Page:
Host Ailbhe Rea takes a closer look at the shadowy world of the whips — the sinister party enforcers whose job it is to keep MPs in line.Michael Dobbs, the creator of "House of Cards" and one-time chief of staff to Margaret Thatcher, lifts the lid on the murky world of whipping that inspired his novels and the hit TV dramas, while Jacqui Smith, a chief whip to Tony Blair, describes how she did it in the era of Blair/Brown plotting. Playwright James Graham — whose hit play "This House" brought the dark arts of the whips' office to London's West End — discusses the hung parliament of the 1970s, the most legendary period in whipping history, and Wendy Morton discusses her unique experience as chief whip to Liz Truss. Hosted on Acast. See for more information.
Host Jack Blanchard sits down with Wes Streeting, the shadow health secretary, to discuss life, politics and the Labour Party over a bottle of red wine at an exclusive Westminster restaurant. Streeting, tipped by many as the next Labour leader, discusses his poverty-stricken childhood, his recent battle with cancer and his vision for the future on the eve of his 40th birthday. Hosted on Acast. See for more information.
Did austerity work?

Did austerity work?


As U.K. Chancellor Jeremy Hunt unveils huge spending cuts and tax hikes in his Autumn Statement, host Ailbhe Rea looks back at the economic program still haunting the current debate: the austerity of the early 2010s. David Gauke, one of former Chancellor George Osborne's must trusted lieutenants, opens up about how the big decisions were taken and reflects on how he'd do things differently if he had his time again. Torsten Bell, head of the Resolution Foundation think tank and formerly head of policy for Labour leader Ed Miliband, considers the effects of the spending cuts and the differences between the Labour and the Conservative positions, while Jeremy Corbyn, the former Labour leader, talks about what he thinks his party got wrong. Carys Roberts, executive director at the IPPR think tank, discusses the way the public debate played out, while Professor Michael Marmot considers the impact of austerity on life expectancy and health inequalities across the U.K.  Hosted on Acast. See for more information.
Following Rishi Sunak's unprecedented 50-day turnaround from defeated leadership candidate to U.K. prime minister, Westminster Insider host Jack Blanchard looks back at some of the great political comebacks of our times.Guests include Peter Mandelson, who shocked Westminster — and himself — with a sensational return to the U.K. Cabinet in 2008 after four years away as an EU Commissioner; and U.S. historian John A. Farrell, who recalls Richard Nixon’s extraordinary rise to the American presidency in 1968, eight years after his crushing defeat to John F. Kennedy. Professor Edith Hall tells the story of the great Roman leader Cincinnatus and his return to power from his humble plow — famously namechecked by Boris Johnson in his farewell speech as prime minister. Professor Nicholas Allen recalls other great British political comebacks of the 20th century; while POLITICO's own Meredith McGraw assesses former U.S. President Donald Trump's prospects of a return to the White House in 2024.  Hosted on Acast. See for more information.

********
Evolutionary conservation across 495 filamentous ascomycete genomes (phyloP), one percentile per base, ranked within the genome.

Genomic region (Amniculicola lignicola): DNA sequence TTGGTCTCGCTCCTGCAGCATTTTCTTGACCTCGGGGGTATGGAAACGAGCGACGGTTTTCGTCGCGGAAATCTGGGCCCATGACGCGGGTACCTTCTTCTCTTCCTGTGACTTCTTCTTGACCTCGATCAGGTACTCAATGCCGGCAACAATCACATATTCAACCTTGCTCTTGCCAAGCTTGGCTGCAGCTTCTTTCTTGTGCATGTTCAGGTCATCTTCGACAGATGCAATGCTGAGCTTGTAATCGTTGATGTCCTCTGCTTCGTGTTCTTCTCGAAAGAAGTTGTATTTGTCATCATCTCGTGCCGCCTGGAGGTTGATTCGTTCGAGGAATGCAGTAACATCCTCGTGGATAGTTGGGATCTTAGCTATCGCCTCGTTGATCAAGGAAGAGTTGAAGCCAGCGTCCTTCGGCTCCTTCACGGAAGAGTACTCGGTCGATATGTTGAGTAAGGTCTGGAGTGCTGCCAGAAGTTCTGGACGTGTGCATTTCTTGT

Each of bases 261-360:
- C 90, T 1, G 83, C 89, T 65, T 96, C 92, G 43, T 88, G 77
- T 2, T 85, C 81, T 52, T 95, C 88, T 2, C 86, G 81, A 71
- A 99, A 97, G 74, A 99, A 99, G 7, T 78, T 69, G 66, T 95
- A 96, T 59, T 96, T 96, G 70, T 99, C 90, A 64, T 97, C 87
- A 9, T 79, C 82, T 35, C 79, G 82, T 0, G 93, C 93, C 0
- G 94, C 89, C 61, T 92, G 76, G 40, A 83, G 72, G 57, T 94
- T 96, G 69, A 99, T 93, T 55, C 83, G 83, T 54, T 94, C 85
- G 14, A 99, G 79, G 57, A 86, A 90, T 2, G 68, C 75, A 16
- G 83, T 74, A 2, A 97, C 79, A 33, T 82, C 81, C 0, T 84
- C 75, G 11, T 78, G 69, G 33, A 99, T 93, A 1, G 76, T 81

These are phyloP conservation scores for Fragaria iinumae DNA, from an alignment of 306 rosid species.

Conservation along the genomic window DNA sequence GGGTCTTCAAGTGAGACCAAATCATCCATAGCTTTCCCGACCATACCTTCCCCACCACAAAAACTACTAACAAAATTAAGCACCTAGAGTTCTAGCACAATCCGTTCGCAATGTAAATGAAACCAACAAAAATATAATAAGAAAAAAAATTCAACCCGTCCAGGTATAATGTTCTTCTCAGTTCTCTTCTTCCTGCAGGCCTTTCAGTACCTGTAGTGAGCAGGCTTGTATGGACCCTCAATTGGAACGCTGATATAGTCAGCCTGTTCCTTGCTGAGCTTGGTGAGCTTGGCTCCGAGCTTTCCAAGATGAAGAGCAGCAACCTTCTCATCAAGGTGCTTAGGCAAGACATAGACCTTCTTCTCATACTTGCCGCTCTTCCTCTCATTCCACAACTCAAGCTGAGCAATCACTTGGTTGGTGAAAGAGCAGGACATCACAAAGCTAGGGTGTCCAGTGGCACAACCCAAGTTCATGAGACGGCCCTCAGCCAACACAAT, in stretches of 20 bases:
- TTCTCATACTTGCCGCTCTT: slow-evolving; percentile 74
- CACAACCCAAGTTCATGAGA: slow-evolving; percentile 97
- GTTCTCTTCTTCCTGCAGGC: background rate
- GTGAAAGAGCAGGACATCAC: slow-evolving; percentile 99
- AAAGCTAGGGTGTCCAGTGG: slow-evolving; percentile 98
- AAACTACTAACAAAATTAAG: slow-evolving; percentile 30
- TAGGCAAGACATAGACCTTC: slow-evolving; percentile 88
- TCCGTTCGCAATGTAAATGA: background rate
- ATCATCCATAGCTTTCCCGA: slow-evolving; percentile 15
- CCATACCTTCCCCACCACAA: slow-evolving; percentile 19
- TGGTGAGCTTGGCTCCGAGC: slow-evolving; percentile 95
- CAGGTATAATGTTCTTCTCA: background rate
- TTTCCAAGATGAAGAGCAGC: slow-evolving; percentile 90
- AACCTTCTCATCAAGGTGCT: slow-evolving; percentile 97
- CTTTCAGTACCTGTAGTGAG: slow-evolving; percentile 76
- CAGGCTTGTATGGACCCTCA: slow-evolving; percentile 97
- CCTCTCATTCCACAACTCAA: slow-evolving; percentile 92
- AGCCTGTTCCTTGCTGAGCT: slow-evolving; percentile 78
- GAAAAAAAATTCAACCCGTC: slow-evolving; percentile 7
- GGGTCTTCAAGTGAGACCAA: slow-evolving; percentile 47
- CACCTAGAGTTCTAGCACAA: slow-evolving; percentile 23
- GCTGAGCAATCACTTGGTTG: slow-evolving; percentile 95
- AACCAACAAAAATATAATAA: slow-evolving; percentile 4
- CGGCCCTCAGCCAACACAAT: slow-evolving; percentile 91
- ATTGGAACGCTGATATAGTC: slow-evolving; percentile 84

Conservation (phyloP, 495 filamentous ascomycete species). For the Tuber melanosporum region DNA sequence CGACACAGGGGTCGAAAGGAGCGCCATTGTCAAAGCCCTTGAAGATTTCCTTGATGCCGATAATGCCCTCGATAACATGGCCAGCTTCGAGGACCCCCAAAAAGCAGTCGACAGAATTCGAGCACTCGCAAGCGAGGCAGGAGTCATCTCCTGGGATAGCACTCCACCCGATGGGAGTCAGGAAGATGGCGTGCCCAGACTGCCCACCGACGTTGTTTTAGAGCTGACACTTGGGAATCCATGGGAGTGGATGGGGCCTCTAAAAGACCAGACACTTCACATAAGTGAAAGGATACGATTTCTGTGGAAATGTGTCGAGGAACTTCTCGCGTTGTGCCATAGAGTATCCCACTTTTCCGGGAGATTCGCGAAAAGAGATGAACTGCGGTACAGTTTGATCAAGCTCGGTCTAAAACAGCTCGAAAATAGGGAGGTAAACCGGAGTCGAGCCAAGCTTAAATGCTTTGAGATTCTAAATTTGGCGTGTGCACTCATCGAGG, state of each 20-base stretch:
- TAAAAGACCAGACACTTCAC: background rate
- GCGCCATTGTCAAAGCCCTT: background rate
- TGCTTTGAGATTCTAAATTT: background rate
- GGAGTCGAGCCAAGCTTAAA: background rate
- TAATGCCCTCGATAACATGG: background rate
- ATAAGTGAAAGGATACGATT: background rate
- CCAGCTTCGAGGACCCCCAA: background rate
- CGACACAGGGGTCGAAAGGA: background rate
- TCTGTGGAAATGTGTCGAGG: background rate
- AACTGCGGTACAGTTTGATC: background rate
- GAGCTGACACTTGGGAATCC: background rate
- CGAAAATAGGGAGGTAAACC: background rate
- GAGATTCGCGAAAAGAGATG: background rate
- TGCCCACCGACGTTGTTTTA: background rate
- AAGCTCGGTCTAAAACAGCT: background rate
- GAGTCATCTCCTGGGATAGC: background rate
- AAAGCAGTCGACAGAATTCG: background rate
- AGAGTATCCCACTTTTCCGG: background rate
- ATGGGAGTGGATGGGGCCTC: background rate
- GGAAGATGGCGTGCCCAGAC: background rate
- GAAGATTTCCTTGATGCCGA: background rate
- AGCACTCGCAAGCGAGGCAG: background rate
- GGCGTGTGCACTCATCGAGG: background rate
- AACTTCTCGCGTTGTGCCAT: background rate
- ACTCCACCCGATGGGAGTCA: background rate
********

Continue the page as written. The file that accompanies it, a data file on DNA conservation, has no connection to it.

Who is Rishi Sunak?

Who is Rishi Sunak?


Host Ailbhe Rea profiles the U.K.'s new prime minister, with the help of those who know him best. From his early years in Southampton and his lifelong Hindu faith; his elite education at Winchester, Oxford and Stanford; to his rapid rise through the political ranks, his time as U.K. chancellor and his machinations for the top job, we uncover the values, personality traits, priorities and potential pitfalls of the new man in No. 10.At the Hindu temple in Southampton that Rishi Sunak's family have been attending for generations, we learn about what he was like as a young boy and the values instilled in him by his faith.Shabana Mahmood, now his opponent as Labour's national campaign coordinator, recalls Rishi the "library geek" from their days at Oxford together, and Alan Mak, a former Treasury minister and the Conservative MP for Havant, recalls the buzz around this high-flying banker when he arrived in parliament in 2015. Peter Cardwell, now political editor at TalkTV, looks back on being a special adviser working with Sunak in his first junior ministerial role. Cardwell's book is "The Secret Life of Special Advisers."Sky News' deputy political editor Sam Coates analyzes Rishi Sunak's rise through the ranks at Westminster — his strengths, weaknesses, and the help of Dominic Cummings — while one of the prime minister's former advisers and closest allies, the education minister Claire Coutinho, describes his approach to economics and being vindicated after the leadership contest.  Hosted on Acast. See for more information.
As Liz Truss considers another humiliating budget U-turn, host Jack Blanchard looks back at the U.K.'s infamous 1972 'Dash for Growth' budget — when another Tory Chancellor announced unfunded tax cuts and sent inflation through the roof — and considers the parallels with Truss' chaotic first month as prime minister.Historians Duncan Needham and Nick Thomas-Symonds explain the backdrop to that 1970s meltdown, while economists Paul Johnson, Gerard Lyons and Soumaya Keynes consider what's gone wrong in the U.K. economy today. Hosted on Acast. See for more information.
Comments (2)

Midnight Rambler

silly lefty whining

Jun 28th

Sabine Schnittger

Great show. Really thoughtful discussion on this anniversary.

Feb 13th